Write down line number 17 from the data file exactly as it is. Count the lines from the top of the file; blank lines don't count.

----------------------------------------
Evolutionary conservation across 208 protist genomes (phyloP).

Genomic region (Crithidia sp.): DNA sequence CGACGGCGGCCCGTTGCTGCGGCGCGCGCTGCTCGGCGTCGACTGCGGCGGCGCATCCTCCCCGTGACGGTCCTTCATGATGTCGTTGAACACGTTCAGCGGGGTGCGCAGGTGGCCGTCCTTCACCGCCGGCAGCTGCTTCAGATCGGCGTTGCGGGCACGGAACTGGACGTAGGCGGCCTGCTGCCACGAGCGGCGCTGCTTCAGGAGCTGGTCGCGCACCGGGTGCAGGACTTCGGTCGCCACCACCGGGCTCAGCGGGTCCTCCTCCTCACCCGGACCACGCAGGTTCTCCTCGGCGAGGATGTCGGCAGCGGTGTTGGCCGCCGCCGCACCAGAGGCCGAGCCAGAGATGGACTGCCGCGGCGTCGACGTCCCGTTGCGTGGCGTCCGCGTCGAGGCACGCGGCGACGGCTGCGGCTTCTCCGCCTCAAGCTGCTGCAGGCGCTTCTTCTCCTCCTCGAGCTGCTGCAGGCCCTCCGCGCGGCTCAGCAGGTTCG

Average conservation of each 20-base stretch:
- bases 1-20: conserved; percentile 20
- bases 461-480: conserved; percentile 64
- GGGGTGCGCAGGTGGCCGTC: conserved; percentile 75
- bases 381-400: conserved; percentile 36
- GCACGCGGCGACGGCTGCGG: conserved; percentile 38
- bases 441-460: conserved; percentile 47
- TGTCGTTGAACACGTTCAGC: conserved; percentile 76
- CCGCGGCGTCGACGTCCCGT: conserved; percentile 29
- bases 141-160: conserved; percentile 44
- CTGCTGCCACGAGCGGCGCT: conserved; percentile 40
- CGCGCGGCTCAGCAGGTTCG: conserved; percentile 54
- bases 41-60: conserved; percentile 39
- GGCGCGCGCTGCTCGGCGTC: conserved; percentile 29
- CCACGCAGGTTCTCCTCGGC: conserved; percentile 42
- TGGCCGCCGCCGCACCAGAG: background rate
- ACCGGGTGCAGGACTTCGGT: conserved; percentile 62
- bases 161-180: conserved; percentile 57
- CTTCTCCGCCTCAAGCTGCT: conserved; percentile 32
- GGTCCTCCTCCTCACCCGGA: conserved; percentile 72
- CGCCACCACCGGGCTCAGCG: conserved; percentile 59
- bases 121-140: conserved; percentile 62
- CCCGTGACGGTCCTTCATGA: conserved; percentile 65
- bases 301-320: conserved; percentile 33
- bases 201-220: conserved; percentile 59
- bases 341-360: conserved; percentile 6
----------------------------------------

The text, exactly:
- CCACGCAGGTTCTCCTCGGC: conserved; percentile 42